How to Navigate New Tech Like the Amish

The Amish don’t hate technology — they’re just very choosy. We could all stand to learn from their approach.

Text—Josiah Neufeld
Photos—Ashley Gilbertson

It’s easy to cast the Amish, with their horse-drawn buggies and buttoned collars, as fusty holdouts against everything new and modern.

But the Amish are more open-minded than we tend to realize. They don’t automatically shun new technology. Instead, when an innovation comes along, district councils carefully consider it, and the community votes on whether to accept it, based on a few guiding principles.

Over the last hundred years, the Amish have rejected personal telephones, televisions, motorized vehicles, and the internet — but they have embraced propane-powered lights and refrigerators. They’ve also branched out from farming to making elegant hardwood furniture in carpentry shops equipped with power tools that run on air compressed by gas engines.

Jameson Wetmore, an associate professor at Arizona State University’s School for the Future of Innovation in Society, has been studying the Amish for 20 years, and he thinks they may be better at adapting to technology than the rest of us. They’ve found a way to balance the values of their culture with the advantages of new technology.

Rather than simply reacting to social pressure and marketing — which often play on our impulses and fears — when making technological choices, we could all stand to learn a few things from the Amish approach.

Here are three strategies we can adopt from the Amish, for when the next digital toy or viral app comes along to devour our time and attention.

– 1 –

Define your values.

 

It’s difficult, if not impossible, to untangle the Amish philosophy on technology from their religious faith, says Wetmore. Menno Simons, the 16th-century Dutch priest whom Amish and Mennonites consider a spiritual father, told his followers to “rent a farm, milk cows, learn a trade if possible, do manual labour.” These simple imperatives express the core ethics of Amish society.

When considering a new technology, the Amish ask themselves whether it aligns with their values, whether it will protect their identity, and whether it will strengthen or weaken their social relationships.

Nothing stops us from applying these principles to our non-Amish lives. Whenever we are presented with a phone upgrade, a novel piece of wearable tech, a new home security system, or something else that proposes to improve our “user experience,” we too should pause and consider what it means for our identities and social relationships.

Will this new technology deepen our connections — to each other, to ourselves, to nature — or erode them?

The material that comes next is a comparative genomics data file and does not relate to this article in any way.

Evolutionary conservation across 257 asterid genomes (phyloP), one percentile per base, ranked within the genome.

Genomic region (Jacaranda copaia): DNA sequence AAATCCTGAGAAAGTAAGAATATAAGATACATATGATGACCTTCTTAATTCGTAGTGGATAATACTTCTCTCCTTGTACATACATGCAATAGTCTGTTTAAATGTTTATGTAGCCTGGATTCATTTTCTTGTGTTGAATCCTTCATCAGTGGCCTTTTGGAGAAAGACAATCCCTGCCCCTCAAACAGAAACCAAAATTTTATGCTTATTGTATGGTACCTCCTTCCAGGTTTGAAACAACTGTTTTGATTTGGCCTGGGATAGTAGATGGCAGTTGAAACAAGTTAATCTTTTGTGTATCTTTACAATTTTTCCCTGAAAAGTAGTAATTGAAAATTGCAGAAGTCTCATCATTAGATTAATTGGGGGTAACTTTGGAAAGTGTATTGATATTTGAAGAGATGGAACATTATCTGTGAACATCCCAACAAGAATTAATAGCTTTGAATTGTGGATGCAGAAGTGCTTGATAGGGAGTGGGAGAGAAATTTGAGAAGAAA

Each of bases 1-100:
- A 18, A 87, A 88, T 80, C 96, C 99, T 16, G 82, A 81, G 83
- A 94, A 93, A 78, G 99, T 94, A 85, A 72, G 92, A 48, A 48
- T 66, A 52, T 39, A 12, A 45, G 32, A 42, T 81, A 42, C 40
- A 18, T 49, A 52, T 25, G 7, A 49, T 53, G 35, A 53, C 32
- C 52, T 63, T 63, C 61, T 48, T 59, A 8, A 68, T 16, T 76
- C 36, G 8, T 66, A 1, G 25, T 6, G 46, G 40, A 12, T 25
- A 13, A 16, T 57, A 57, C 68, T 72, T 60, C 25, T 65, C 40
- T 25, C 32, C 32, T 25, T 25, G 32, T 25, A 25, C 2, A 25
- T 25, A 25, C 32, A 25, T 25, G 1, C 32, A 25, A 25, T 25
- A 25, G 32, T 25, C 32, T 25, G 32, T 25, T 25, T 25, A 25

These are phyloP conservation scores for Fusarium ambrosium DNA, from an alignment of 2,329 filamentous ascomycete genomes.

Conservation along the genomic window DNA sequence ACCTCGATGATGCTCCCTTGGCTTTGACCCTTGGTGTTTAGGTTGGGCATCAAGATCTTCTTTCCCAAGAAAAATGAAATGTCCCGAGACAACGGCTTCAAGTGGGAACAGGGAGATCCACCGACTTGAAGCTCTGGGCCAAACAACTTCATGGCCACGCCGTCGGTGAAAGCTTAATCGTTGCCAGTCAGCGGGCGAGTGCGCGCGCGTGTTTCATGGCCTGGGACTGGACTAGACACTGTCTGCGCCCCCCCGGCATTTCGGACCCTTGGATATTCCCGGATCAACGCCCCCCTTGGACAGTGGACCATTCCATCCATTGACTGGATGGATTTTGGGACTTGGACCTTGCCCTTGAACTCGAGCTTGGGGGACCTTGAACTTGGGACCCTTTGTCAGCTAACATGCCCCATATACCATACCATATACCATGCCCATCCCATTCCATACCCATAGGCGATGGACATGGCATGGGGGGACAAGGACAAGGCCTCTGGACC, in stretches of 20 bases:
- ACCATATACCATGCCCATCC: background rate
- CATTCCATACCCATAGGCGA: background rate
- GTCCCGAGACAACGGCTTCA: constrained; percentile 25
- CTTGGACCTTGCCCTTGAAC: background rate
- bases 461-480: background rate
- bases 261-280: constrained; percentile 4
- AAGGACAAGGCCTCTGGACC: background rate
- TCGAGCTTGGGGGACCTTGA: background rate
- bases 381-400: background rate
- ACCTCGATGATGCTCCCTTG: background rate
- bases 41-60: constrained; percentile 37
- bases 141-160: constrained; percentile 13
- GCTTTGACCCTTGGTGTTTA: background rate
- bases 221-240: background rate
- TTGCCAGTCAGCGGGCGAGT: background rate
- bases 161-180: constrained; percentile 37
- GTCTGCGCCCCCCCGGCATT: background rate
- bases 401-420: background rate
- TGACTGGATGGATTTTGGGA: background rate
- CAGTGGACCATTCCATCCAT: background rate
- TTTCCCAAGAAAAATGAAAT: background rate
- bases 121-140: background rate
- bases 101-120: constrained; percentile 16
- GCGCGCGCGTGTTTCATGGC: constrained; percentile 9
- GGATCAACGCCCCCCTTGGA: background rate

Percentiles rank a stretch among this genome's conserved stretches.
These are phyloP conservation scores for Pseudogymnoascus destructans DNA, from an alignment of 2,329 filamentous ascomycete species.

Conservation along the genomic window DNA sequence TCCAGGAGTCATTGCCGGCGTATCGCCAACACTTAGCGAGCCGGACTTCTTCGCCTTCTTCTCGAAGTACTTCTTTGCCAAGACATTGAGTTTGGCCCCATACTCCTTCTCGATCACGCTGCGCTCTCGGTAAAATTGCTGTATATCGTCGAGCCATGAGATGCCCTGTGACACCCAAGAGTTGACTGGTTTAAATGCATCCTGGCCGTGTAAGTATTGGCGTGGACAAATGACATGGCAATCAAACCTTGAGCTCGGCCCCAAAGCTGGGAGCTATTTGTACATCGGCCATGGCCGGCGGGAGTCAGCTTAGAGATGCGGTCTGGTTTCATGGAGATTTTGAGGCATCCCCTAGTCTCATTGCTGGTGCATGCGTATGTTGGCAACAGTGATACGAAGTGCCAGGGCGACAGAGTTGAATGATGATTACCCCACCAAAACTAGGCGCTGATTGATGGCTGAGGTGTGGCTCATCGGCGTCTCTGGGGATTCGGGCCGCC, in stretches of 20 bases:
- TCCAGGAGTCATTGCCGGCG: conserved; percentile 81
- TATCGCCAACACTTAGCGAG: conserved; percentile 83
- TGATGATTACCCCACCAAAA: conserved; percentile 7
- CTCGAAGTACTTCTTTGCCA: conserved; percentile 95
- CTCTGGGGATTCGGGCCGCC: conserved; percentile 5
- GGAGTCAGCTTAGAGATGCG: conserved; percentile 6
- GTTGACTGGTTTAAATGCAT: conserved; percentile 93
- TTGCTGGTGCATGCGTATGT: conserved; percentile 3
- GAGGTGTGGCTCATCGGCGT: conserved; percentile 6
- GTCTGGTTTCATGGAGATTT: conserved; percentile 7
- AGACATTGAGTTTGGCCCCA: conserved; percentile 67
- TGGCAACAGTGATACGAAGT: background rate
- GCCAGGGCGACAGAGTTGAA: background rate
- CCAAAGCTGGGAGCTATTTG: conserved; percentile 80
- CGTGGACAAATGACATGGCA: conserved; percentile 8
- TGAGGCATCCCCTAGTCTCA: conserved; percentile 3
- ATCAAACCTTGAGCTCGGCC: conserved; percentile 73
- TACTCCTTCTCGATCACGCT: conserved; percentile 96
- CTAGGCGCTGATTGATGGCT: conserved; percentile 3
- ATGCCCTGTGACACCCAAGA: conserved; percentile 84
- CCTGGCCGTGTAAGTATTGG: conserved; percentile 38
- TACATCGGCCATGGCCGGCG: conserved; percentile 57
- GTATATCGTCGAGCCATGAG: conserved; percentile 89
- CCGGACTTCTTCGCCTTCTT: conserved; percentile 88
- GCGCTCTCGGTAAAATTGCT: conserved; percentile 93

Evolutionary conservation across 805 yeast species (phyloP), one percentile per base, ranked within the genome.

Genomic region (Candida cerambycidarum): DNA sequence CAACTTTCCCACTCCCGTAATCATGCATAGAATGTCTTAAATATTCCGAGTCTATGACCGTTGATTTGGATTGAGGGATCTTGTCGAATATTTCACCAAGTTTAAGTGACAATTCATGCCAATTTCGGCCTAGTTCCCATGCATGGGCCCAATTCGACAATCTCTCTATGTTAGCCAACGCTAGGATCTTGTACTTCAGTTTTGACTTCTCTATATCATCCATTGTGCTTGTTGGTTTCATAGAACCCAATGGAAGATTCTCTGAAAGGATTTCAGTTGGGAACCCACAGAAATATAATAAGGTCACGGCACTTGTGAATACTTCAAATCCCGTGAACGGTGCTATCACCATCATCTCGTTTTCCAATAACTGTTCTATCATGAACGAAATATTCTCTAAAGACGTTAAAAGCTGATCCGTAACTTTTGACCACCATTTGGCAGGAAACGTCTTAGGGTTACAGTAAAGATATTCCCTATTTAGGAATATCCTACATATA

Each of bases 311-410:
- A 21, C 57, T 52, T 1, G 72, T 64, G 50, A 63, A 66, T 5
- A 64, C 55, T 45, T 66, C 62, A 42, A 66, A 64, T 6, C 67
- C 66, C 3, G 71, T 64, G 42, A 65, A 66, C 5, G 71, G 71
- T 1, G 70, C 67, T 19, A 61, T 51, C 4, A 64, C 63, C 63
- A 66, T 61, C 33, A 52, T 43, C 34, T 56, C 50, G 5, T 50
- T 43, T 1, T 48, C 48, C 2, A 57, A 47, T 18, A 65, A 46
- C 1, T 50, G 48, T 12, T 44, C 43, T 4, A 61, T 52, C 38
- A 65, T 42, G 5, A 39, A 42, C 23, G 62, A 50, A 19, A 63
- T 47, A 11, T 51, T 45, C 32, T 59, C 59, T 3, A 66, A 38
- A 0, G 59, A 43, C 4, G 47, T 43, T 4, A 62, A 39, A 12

– 2 –

Slow down and reflect.

 

We can’t simply imitate the Amish, of course. But as individuals, families, businesses, and social groups, we can draw inspiration from the Amish approach as we consider how often and in what way we use things like smartphones, cars, and social media. Jameson Wetmore reminds us:

“We’ve created a culture that thrives on new technologies as fast as possible. We’re starting to recognize the social and ecological costs of our technologies. As our tools pull us along, we should ensure we’re still holding the reins.”

Technologies aren’t value-free — they come with built-in morals and objectives that aren’t always easy to recognize. Recent confessions by Silicon Valley tech executives, such as Facebook’s first president, Sean Parker, have revealed how social media platforms were designed to exploit vulnerabilities in the human mind, rewarding knee-jerk reactions based on anger and fear.

By taking time to hold new technologies up to the light of our personal and community values, we can resist the pressure to always keep up with their breakneck pace.

– 3 –

Imagine alternatives.

A horse and buggy is a clear and recognizable symbol. It also slows down the pace of life and encourages interdependence. But it’s not uncommon for Amish families to take the bus to visit relatives in another state or even accept a ride to the grocery store from a non-Amish friend, says Wetmore. These exceptions are allowed because they strengthen community ties without sacrificing Amish identity.

The Amish believe that if they embraced the internet, their society would simply crumble, says Wetmore. But that doesn’t mean they don’t make use of it. Instead of spending time on the web themselves, they hire third parties to market and sell their furniture online.

The Amish watch our society and note how our technologies affect us, says Wetmore. “The Amish are really, really careful in making sure that the technologies they use create the world they want to live in. And I don’t think most of us are very good at that.”

The Amish don’t hate or fear new technology. They’re just choosy about what they embrace and how. Learning from their example, we could welcome technologies that help us live by our principles, reject those that don’t, and find workarounds for things that are useful but problematic.

By taking a more Amish approach, we stand to deepen our relationships, relax more, and nourish our connections with the natural world.

Josiah Neufeld is a Winnipeg-based magazine journalist who writes about West Africa, religion, climate change, parenting, and other topics. His essays and journalism have appeared in the Globe and Mail, the Walrus, Broadview, and Utne Reader. His reporting on rising seas in Bangladesh received an Amnesty International Canada Media Award.

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